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The INB operations are supported by installations and customization of common databases, as well as the databases developed by INB groups, including Firestar/FireDB labeling biding sites in protein structures, Ecid collection of experimental and predicted protein interactions in bacteria, or MODEL, a very large database of molecular Dynamics trajectories with the associated analysis tools.

FireDB More info
FireDB is a database of annotated functionally important residues in protein structures.

Tags:

  • Databases and Data Integration
  • Biological Databases
  • Protein Function and Structure Analysis
  • Prediction of Functionally Important Residues
  • Prediction of Ligand Binding

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FireDB is a database of PDB structures and their associated ligands. FireDB also contains the largest set of reliably annotated functionally important residues.
The whole PDB was clustered at 97% sequence identity and every chain mapped onto a consensus sequence from the cluster, so that important positions can be mapped and binding sites collapsed into the consensus sequence. Comparison of binding sites within a cluster of sequences gives an idea of the flexibility of those regions and the capability they have to bind different ligand analogs.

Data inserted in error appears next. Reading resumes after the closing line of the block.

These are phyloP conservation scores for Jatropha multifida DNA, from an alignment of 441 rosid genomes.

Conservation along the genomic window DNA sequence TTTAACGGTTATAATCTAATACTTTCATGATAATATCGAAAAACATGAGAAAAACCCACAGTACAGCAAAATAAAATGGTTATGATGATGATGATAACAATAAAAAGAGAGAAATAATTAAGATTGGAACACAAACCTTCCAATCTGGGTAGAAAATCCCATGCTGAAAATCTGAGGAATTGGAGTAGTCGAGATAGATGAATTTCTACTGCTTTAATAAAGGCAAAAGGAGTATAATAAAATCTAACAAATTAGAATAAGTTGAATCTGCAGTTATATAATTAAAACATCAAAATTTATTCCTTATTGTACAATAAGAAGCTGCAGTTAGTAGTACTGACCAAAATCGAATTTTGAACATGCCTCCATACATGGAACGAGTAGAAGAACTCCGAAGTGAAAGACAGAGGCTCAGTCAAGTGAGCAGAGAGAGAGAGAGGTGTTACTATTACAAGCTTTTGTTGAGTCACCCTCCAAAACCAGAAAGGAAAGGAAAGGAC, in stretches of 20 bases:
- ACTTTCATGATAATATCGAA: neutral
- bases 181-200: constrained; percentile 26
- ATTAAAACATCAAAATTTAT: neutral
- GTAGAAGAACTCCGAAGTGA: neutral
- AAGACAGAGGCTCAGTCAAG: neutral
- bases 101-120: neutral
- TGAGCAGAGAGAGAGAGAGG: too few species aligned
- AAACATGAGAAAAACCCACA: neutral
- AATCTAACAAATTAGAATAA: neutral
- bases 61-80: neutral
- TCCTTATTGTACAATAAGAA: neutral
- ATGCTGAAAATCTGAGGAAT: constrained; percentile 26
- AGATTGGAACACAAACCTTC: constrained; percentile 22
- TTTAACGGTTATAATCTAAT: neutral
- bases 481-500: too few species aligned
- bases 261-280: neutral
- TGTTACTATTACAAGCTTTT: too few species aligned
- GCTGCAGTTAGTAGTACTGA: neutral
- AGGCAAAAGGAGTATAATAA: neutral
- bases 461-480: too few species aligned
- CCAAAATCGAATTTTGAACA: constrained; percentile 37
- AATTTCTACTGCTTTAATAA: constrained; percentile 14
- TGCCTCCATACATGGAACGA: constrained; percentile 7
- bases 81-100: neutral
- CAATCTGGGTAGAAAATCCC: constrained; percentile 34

References:
http://www.oxfordjournals.org/nar/database/summary/986
http://nar.oxfordjournals.org/content/35/suppl_1/D219
E. coli Interaction Database (EcID) More info
The EcID database provides a common framework for exploring the sizable amount of protein interaction-related data available for Escherichia coli.

Tags:

  • Databases and Data Integration
  • Biological Databases
  • Data Integration
  • Protein-protein interaction

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The EcID database (E. coli Interaction Database) provides a common framework for exploring the sizable amount of protein interaction-related data available for Escherichia coli. EcID integrates information related with functional interactions extracted from the following sources: EcoCyc [http://ecocyc.org/] (metabolic pathways, protein complexes and regulatory information), KEGG [http://www.genome.jp/kegg/] (metabolic pathways) and MINT [http://mint.bio.uniroma2.it/mint/] (protein interactions). It also contains information on protein complexes from high throughput pull down experiments carried out in E. coli, and potential interactions directly extracted from the literature using the web-services associated to the iHOP [http://www.ihop-net.org/UniPub/iHOP/] text-mining system. Additionally, EcID incorporates results from two protein interaction prediction methods based on genomic information (Phylogenetic Profiles and Gene Neighborhoods) and three methods based on analysis of the potential co-evolution of the corresponding protein families (Mirror Tree, In Silico 2 Hybrid and Context Mirror). EcID associates to each predicted pair a confidence score that reflects the reliability of the functional interaction between those two proteins.
CellBase More info
A comprehensive collection of RESTful web services for retrieving relevant biological information from heterogeneous sources.

Tags:

  • Databases and Data Integration
  • Biological Databases
  • Data Integration